Gravity and the Quantum Vacuum Inertia Hypothesis
Gravity and the Quantum Vacuum Inertia Hypothesis I
Various conventional explanations have been put forward to account for gravity anomalies during eclipses, such as instrument errors, gravity effects of denser air due to cooling of the upper atmosphere, seismic disturbances caused by sightseers moving into and out of a place where an eclipse is visible, and tilting of the ground due to cooling. Physicist Chris Duif argues that none of them are convincing. Another interpretation is that anomalies during solar eclipses are due to the sun’s gravity being shielded by the moon, resulting in a slight increase in terrestrial gravity. Duif believes that gravitational shielding, too, cannot explain the observations, as it would be far too weak (if it exists at all).14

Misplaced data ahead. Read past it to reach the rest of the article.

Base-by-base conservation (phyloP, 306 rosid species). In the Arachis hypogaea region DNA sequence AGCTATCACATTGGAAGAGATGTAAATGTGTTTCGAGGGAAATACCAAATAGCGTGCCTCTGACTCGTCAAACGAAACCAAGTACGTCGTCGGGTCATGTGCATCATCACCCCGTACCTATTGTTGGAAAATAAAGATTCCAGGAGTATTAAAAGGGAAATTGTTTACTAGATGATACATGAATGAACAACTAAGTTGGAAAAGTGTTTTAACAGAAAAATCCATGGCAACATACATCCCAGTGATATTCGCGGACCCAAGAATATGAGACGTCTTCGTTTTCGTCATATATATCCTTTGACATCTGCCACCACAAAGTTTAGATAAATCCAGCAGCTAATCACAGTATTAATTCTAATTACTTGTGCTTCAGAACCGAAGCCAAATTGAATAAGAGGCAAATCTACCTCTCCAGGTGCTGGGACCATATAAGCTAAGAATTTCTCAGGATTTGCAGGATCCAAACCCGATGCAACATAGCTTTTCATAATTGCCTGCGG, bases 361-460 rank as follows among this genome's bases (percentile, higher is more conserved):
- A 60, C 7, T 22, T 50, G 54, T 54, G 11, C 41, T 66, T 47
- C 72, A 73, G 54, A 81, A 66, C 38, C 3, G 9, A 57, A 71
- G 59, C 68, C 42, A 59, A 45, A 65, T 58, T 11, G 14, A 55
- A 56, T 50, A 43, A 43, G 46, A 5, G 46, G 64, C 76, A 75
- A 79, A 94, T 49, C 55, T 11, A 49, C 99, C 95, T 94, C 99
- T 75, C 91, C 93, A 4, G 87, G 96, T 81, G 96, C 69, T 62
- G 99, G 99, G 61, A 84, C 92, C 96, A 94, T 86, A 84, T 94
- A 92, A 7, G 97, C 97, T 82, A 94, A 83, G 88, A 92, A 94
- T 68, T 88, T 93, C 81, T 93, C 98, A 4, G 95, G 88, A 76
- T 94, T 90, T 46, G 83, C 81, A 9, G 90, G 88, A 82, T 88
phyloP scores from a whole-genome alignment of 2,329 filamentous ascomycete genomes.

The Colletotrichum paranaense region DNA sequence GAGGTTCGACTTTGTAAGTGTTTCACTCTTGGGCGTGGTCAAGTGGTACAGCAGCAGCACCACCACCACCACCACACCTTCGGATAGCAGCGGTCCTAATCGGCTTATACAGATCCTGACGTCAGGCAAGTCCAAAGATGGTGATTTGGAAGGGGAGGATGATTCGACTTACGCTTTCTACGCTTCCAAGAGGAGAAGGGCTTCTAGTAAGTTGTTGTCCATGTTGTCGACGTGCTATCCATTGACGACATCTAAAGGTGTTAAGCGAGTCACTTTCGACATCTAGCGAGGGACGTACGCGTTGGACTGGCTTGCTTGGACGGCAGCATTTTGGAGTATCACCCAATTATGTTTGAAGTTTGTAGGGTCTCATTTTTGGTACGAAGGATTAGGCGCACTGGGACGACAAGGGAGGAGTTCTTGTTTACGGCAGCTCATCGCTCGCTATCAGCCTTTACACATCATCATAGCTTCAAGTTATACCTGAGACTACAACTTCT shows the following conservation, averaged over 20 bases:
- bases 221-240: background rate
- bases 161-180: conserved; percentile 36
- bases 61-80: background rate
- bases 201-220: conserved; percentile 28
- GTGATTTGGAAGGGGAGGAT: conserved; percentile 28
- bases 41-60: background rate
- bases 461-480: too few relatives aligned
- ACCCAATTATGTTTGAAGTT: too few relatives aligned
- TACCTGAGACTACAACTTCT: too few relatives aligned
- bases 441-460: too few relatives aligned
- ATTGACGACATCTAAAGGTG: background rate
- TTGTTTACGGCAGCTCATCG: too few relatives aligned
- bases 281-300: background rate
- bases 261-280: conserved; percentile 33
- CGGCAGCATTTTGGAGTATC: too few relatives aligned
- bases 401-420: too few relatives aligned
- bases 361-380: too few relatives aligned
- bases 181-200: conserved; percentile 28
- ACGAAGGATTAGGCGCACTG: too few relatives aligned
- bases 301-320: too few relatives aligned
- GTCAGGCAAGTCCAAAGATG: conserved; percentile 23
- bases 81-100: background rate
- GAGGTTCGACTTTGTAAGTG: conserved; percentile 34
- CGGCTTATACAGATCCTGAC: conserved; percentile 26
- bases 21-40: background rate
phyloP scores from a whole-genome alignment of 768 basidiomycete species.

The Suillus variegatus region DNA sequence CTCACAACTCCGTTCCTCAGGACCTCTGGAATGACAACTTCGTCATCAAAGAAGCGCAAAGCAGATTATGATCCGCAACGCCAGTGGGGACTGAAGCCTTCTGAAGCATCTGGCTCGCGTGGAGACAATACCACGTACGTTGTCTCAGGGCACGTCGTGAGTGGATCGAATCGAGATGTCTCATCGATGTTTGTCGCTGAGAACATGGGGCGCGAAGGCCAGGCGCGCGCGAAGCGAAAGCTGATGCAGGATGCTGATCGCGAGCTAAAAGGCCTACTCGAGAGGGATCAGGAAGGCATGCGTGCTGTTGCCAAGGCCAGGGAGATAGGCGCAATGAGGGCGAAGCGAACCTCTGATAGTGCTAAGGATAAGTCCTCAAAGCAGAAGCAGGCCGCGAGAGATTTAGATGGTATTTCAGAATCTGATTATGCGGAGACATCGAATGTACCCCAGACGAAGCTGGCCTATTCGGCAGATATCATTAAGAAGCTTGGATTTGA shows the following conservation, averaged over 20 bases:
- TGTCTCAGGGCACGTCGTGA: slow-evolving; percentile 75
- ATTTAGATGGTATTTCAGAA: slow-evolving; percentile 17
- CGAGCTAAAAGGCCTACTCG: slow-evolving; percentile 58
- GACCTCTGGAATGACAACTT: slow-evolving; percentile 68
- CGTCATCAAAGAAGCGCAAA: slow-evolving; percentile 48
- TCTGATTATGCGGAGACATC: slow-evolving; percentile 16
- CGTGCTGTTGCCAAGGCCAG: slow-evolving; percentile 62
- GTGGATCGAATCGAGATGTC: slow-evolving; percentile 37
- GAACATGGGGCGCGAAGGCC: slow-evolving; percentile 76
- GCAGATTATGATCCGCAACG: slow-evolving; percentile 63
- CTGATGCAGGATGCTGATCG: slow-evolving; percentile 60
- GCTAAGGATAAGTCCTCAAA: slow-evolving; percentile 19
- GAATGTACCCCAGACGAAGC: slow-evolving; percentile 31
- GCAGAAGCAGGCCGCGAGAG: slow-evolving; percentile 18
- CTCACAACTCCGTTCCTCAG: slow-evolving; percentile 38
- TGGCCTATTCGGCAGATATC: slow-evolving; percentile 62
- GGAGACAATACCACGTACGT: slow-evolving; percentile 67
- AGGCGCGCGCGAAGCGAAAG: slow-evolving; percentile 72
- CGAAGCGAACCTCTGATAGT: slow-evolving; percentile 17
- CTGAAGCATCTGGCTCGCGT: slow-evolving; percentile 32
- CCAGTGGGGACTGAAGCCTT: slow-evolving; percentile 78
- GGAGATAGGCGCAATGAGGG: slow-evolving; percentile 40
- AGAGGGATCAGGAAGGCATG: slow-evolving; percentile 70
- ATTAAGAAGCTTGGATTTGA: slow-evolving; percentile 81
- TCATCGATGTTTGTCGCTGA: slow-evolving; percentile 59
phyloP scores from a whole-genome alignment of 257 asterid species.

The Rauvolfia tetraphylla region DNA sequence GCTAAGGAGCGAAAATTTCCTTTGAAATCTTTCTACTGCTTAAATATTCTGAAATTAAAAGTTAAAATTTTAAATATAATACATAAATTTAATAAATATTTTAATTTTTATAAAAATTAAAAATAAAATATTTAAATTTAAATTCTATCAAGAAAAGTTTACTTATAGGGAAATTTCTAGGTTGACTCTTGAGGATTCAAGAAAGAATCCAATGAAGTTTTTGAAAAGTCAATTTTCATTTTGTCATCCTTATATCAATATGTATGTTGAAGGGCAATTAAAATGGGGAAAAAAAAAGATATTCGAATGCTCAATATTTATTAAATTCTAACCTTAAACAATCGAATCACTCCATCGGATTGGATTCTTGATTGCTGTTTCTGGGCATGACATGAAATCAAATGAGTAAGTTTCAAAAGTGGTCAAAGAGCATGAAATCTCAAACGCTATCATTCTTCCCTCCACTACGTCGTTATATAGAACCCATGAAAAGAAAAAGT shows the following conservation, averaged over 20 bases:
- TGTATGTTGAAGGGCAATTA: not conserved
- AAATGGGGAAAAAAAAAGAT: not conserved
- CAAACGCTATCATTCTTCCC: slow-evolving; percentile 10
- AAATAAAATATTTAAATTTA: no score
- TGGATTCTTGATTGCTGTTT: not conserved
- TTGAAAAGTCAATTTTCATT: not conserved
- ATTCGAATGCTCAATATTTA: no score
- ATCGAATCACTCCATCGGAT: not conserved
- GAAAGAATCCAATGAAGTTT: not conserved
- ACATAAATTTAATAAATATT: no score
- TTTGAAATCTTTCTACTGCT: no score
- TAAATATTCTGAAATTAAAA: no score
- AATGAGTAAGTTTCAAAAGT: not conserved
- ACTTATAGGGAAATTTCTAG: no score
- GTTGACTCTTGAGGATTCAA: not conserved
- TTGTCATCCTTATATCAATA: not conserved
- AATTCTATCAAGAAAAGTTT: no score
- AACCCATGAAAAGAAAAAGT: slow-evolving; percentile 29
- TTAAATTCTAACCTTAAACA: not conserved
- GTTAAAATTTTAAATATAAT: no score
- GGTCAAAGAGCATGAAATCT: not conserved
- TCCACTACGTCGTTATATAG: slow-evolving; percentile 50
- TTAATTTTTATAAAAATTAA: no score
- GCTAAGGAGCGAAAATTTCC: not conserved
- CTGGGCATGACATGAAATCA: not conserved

Gravity and the Quantum Vacuum Inertia Hypothesis (2001) ..
Dimitrie Olenici and his associates argue that gravity cannot explain pendulum anomalies because the gravitational potential grows slowly and smoothly in the days before an eclipse and then declines smoothly afterwards without any sudden variations. Moreover, torsinds are not sensitive to changes in gravitational potential. The fact that anomalies have also been measured deep in a Romanian mine indicates that electromagnetic radiation is not involved either; the sun appears to radiate an unknown type of vortex-like energy.15